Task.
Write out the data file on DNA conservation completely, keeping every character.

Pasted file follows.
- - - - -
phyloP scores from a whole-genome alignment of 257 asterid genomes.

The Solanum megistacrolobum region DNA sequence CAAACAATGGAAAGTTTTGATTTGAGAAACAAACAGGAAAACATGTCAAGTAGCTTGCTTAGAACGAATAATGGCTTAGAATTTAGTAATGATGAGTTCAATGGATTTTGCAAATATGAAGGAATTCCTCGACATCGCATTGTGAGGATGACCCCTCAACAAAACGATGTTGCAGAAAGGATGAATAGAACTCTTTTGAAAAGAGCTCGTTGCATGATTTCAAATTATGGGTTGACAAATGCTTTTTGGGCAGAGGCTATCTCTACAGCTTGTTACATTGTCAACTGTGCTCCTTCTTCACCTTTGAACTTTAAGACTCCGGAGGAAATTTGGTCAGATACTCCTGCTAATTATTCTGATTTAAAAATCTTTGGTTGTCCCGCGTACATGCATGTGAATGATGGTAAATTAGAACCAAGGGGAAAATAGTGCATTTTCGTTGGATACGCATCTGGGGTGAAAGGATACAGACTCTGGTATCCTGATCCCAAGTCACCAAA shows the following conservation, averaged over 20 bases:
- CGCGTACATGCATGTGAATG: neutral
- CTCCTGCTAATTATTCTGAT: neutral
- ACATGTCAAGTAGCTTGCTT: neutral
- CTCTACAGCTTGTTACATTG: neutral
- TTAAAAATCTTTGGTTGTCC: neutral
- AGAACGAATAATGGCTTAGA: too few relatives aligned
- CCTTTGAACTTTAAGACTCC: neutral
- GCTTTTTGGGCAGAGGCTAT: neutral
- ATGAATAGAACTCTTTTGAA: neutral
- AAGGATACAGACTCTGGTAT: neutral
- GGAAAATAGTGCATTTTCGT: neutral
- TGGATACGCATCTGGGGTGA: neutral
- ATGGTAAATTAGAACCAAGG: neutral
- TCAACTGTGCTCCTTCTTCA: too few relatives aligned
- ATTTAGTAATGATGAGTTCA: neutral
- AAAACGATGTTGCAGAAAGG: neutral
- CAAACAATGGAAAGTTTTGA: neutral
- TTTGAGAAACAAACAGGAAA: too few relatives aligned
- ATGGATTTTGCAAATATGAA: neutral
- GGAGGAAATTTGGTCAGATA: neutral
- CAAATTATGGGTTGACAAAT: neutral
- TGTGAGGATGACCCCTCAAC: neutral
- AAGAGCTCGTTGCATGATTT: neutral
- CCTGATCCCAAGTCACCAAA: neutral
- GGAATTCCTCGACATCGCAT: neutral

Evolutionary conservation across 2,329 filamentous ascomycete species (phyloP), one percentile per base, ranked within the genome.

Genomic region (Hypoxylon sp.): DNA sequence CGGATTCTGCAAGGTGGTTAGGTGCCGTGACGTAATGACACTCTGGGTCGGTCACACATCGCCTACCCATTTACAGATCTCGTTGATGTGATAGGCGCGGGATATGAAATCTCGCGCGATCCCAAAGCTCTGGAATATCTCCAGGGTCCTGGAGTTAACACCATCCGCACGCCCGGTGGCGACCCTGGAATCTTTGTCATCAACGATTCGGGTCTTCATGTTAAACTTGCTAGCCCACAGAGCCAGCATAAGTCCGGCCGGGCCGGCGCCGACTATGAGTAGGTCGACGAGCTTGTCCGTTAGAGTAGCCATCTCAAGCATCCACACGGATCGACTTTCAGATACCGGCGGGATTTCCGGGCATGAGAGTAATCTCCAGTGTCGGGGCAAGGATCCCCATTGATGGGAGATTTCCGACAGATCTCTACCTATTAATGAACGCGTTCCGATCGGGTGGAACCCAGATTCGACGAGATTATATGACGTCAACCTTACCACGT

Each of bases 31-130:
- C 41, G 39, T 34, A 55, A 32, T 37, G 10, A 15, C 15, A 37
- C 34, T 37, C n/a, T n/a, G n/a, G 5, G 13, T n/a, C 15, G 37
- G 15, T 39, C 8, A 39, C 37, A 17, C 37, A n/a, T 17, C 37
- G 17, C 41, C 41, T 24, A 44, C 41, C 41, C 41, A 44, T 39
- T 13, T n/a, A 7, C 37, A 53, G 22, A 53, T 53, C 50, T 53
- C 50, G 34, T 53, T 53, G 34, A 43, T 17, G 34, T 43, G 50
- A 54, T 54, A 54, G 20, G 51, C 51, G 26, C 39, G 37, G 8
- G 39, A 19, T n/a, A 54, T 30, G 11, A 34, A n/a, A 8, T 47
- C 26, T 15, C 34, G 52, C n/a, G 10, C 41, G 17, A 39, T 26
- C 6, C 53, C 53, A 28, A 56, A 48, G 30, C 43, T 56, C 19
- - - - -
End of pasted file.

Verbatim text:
phyloP scores from a whole-genome alignment of 257 asterid genomes.

The Solanum megistacrolobum region DNA sequence CAAACAATGGAAAGTTTTGATTTGAGAAACAAACAGGAAAACATGTCAAGTAGCTTGCTTAGAACGAATAATGGCTTAGAATTTAGTAATGATGAGTTCAATGGATTTTGCAAATATGAAGGAATTCCTCGACATCGCATTGTGAGGATGACCCCTCAACAAAACGATGTTGCAGAAAGGATGAATAGAACTCTTTTGAAAAGAGCTCGTTGCATGATTTCAAATTATGGGTTGACAAATGCTTTTTGGGCAGAGGCTATCTCTACAGCTTGTTACATTGTCAACTGTGCTCCTTCTTCACCTTTGAACTTTAAGACTCCGGAGGAAATTTGGTCAGATACTCCTGCTAATTATTCTGATTTAAAAATCTTTGGTTGTCCCGCGTACATGCATGTGAATGATGGTAAATTAGAACCAAGGGGAAAATAGTGCATTTTCGTTGGATACGCATCTGGGGTGAAAGGATACAGACTCTGGTATCCTGATCCCAAGTCACCAAA shows the following conservation, averaged over 20 bases:
- CGCGTACATGCATGTGAATG: neutral
- CTCCTGCTAATTATTCTGAT: neutral
- ACATGTCAAGTAGCTTGCTT: neutral
- CTCTACAGCTTGTTACATTG: neutral
- TTAAAAATCTTTGGTTGTCC: neutral
- AGAACGAATAATGGCTTAGA: too few relatives aligned
- CCTTTGAACTTTAAGACTCC: neutral
- GCTTTTTGGGCAGAGGCTAT: neutral
- ATGAATAGAACTCTTTTGAA: neutral
- AAGGATACAGACTCTGGTAT: neutral
- GGAAAATAGTGCATTTTCGT: neutral
- TGGATACGCATCTGGGGTGA: neutral
- ATGGTAAATTAGAACCAAGG: neutral
- TCAACTGTGCTCCTTCTTCA: too few relatives aligned
- ATTTAGTAATGATGAGTTCA: neutral
- AAAACGATGTTGCAGAAAGG: neutral
- CAAACAATGGAAAGTTTTGA: neutral
- TTTGAGAAACAAACAGGAAA: too few relatives aligned
- ATGGATTTTGCAAATATGAA: neutral
- GGAGGAAATTTGGTCAGATA: neutral
- CAAATTATGGGTTGACAAAT: neutral
- TGTGAGGATGACCCCTCAAC: neutral
- AAGAGCTCGTTGCATGATTT: neutral
- CCTGATCCCAAGTCACCAAA: neutral
- GGAATTCCTCGACATCGCAT: neutral

Evolutionary conservation across 2,329 filamentous ascomycete species (phyloP), one percentile per base, ranked within the genome.

Genomic region (Hypoxylon sp.): DNA sequence CGGATTCTGCAAGGTGGTTAGGTGCCGTGACGTAATGACACTCTGGGTCGGTCACACATCGCCTACCCATTTACAGATCTCGTTGATGTGATAGGCGCGGGATATGAAATCTCGCGCGATCCCAAAGCTCTGGAATATCTCCAGGGTCCTGGAGTTAACACCATCCGCACGCCCGGTGGCGACCCTGGAATCTTTGTCATCAACGATTCGGGTCTTCATGTTAAACTTGCTAGCCCACAGAGCCAGCATAAGTCCGGCCGGGCCGGCGCCGACTATGAGTAGGTCGACGAGCTTGTCCGTTAGAGTAGCCATCTCAAGCATCCACACGGATCGACTTTCAGATACCGGCGGGATTTCCGGGCATGAGAGTAATCTCCAGTGTCGGGGCAAGGATCCCCATTGATGGGAGATTTCCGACAGATCTCTACCTATTAATGAACGCGTTCCGATCGGGTGGAACCCAGATTCGACGAGATTATATGACGTCAACCTTACCACGT

Each of bases 31-130:
- C 41, G 39, T 34, A 55, A 32, T 37, G 10, A 15, C 15, A 37
- C 34, T 37, C n/a, T n/a, G n/a, G 5, G 13, T n/a, C 15, G 37
- G 15, T 39, C 8, A 39, C 37, A 17, C 37, A n/a, T 17, C 37
- G 17, C 41, C 41, T 24, A 44, C 41, C 41, C 41, A 44, T 39
- T 13, T n/a, A 7, C 37, A 53, G 22, A 53, T 53, C 50, T 53
- C 50, G 34, T 53, T 53, G 34, A 43, T 17, G 34, T 43, G 50
- A 54, T 54, A 54, G 20, G 51, C 51, G 26, C 39, G 37, G 8
- G 39, A 19, T n/a, A 54, T 30, G 11, A 34, A n/a, A 8, T 47
- C 26, T 15, C 34, G 52, C n/a, G 10, C 41, G 17, A 39, T 26
- C 6, C 53, C 53, A 28, A 56, A 48, G 30, C 43, T 56, C 19